Source: The Presidency
Title: SA: Mlambo Ngcuka: Annual address NCOP
Address by Deputy President Ms Phumzile Mlambo-Ngcuka, at the annual address to the National Council of Provinces (NCOP)
Acting Chair of the NCOP, Honourable Ms. Hollander
Distinguished guests, friends,
Ladies and gentlemen.
Ba gaetsho dumelang! We meet today under the theme "Parliament Empowering Communities for Poverty Eradication". This gathering of government, non-governmental organisations (NGOs), faith-based organisations, farmers and farm workers, youth organisations, people with physical disability gives us all an opportunity to reflect on what we are doing correctly and also to confront the challenges of poverty, unemployment and inequality. Despite everything, this is a province of many possibilities.
Once more, I must congratulate the National Council of Provinces (NCOP) for organising this five day programme again and ensuring the interests of people in this province and in South Africa in general are heard.
This is a forum for promoting public participation in decision-making processes and indeed is a space, "to build an effective people's Parliament that is responsive to the needs of the people and of realising a better quality of life for all people of South Africa." Your input sets an important part of the agenda of the National Council of Provinces (NCOP) and government.
Poverty in context
This province is mainly rural and has high levels of poverty and unemployment, which is an unacceptable situation that should be addressed without delay. Poverty comes with gross inequality and as your government; we believe none of us can be free where poverty and inequality persists. We all have a duty to address this situation. As Nelson Mandela said, "overcoming poverty is not a gesture of charity. It is an act of justice. It is the protection of a fundamental human right, the right to dignity and a decent life." For us elected representatives, it is our reason to be. Mo gonang le tlhophego, ga gona kgololesego. "While poverty persists, there is no freedom."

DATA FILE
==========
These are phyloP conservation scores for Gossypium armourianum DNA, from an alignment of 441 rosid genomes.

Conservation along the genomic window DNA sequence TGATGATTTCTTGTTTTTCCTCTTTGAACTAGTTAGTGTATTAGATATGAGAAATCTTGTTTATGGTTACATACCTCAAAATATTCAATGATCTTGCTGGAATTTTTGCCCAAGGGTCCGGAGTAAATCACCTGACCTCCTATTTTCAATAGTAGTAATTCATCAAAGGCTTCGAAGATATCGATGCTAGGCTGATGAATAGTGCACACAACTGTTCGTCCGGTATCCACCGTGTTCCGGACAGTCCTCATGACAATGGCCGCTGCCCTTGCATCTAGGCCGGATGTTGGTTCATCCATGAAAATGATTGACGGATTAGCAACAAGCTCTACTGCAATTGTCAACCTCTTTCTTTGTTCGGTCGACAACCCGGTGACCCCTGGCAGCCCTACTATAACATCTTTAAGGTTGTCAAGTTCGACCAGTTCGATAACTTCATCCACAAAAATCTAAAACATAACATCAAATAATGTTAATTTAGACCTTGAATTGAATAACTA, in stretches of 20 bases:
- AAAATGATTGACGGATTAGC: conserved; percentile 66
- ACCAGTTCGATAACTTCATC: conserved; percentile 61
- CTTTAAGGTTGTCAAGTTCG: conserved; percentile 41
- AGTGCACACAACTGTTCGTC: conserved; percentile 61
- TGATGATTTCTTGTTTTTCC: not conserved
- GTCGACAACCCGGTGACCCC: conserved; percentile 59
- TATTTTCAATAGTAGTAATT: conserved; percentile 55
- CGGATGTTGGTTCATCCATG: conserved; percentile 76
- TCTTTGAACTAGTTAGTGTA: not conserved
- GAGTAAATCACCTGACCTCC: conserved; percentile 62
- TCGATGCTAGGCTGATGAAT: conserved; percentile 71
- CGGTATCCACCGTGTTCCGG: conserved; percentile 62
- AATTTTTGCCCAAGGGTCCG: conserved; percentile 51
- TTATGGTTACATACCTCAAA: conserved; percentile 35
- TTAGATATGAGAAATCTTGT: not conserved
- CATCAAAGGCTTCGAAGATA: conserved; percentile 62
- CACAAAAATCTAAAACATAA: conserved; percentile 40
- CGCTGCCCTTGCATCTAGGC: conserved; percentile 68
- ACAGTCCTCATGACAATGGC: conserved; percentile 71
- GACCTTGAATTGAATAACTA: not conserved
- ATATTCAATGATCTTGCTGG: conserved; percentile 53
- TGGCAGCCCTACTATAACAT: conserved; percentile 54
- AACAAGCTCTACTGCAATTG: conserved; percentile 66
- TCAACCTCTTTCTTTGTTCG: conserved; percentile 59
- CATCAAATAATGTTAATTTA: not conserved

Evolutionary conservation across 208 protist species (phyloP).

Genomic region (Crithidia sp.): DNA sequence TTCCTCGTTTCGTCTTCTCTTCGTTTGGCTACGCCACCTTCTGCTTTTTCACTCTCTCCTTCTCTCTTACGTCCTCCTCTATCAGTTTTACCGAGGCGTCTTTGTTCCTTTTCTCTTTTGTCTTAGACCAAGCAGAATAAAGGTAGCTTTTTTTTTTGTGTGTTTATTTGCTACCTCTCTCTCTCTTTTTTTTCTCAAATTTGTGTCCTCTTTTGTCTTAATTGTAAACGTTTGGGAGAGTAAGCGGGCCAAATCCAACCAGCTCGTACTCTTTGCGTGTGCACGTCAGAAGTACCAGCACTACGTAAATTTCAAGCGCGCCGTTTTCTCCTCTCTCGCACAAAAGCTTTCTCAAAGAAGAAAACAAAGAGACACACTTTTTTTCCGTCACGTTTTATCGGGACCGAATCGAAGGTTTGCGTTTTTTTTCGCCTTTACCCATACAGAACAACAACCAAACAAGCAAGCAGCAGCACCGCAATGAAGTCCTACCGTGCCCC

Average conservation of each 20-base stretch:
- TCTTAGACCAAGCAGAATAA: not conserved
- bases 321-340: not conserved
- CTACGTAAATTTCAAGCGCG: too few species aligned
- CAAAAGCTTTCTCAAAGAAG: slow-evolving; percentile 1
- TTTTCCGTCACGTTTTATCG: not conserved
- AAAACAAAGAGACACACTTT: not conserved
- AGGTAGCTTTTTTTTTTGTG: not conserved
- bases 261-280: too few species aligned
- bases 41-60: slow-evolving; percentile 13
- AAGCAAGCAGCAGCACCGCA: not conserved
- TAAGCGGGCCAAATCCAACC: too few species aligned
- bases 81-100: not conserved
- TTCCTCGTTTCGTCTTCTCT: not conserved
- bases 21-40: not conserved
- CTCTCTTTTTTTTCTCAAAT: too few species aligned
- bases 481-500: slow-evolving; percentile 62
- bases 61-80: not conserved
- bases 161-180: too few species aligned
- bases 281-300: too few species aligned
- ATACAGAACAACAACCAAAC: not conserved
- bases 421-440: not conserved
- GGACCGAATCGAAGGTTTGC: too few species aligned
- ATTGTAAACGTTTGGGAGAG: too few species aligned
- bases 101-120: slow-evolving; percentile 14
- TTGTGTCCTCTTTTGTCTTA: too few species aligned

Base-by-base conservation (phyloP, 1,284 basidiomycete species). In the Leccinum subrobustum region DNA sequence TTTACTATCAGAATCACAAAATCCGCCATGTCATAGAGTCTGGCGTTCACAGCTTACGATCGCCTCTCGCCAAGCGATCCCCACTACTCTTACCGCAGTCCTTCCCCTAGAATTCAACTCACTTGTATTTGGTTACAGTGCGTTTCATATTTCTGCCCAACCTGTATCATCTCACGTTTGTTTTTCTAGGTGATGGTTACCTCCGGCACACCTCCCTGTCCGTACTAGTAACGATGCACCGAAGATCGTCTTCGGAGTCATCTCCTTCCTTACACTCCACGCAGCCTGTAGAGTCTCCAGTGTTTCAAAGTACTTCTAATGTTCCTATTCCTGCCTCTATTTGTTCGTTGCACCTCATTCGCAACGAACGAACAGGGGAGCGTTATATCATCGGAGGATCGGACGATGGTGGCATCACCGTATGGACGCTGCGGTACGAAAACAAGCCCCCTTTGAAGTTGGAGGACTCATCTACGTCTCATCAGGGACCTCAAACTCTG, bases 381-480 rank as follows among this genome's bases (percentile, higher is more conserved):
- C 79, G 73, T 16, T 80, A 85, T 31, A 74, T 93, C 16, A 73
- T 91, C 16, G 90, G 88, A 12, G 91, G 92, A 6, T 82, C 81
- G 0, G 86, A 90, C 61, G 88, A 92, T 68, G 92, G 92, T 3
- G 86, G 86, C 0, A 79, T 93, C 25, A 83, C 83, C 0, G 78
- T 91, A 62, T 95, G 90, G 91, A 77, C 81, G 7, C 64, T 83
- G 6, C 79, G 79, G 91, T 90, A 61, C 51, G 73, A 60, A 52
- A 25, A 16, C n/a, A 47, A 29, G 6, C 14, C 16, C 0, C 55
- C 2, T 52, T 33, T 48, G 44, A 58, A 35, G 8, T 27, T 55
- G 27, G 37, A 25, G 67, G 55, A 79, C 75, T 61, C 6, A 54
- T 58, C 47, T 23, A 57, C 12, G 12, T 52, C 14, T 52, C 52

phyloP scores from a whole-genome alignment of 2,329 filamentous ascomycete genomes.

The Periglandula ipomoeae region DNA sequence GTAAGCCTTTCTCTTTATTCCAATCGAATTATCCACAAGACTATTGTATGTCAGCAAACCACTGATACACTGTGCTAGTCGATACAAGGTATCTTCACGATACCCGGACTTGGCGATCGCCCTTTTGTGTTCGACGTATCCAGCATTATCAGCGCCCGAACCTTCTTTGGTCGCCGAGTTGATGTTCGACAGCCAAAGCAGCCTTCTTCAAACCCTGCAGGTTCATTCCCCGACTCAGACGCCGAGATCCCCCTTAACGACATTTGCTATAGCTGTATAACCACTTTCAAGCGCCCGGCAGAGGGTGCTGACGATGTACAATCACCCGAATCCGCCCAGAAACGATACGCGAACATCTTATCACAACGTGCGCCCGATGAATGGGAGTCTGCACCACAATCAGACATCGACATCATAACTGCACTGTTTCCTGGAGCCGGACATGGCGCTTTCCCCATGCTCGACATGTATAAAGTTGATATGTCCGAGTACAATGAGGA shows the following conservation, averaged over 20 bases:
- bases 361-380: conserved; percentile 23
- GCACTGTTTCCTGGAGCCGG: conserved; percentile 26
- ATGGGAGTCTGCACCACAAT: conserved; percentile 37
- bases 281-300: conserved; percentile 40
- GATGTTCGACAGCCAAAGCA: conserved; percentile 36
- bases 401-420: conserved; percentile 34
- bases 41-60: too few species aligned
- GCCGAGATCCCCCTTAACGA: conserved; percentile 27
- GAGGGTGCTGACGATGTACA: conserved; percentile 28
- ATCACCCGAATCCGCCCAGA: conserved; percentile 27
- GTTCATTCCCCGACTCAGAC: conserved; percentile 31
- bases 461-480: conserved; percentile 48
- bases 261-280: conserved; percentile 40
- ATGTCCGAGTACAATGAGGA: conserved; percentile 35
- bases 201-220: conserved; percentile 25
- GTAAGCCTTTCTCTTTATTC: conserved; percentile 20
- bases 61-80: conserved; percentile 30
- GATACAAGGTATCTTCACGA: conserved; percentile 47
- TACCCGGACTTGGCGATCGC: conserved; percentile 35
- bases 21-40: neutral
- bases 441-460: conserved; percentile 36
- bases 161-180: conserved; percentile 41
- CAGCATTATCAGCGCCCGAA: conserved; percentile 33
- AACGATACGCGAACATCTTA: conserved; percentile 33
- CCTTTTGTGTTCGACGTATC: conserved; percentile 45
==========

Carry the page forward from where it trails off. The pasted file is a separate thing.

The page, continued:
It is encouraging to see some positive signs in the province with regards to poverty alleviation and job creation, even if we still have a long way to go. I learn the number of jobs has increased from eight hundred and thirty-five thousand (835 000) in 2004 to nine hundred and thirteen thousand (913 000) in 2007. This is a welcomed development and it must increase. It is also pleasing to see that the proportion of poor households is decreasing from fifty six percent (56%) in 2004 to fifty percent (50%) in 2006. albeit modestly.
The results of the Review of Social Transformation and Delivery for 2007, North West Community Survey indicate:
* 90% of households have access to piped water
* 82,3% use electricity as a source of domestic power and
* 90,1% has access to sanitation above Reconstruction and Development Programme (RDP) standards.
This means that this province has met its Millennium Development Goals (MDGs) and even Accelerated and Shared Growth Initiative of South Africa (AsgiSA) goals and can reach universal access. Puso e ikemiseditse go matlafatsa setshaba go fedisa botlhoki.
Holistic response to poverty
To adequately address the scourge of poverty we need a holistic anti-poverty strategy (APS). This is because poverty is multidimensional. Poverty entails the lack of a steady income, food insecurity, and is directly linked to hunger, exploitation, and lack of water, health-care and as such it brings about a sense of powerlessness. Mo gonang le tlhophego, ga gona kgololesego "While poverty persists, there is no freedom." So even as we make this impressive progress on the delivery of basic services we have not won the war on poverty. That is the war in which we are all called upon to be soldiers.
Poverty and gender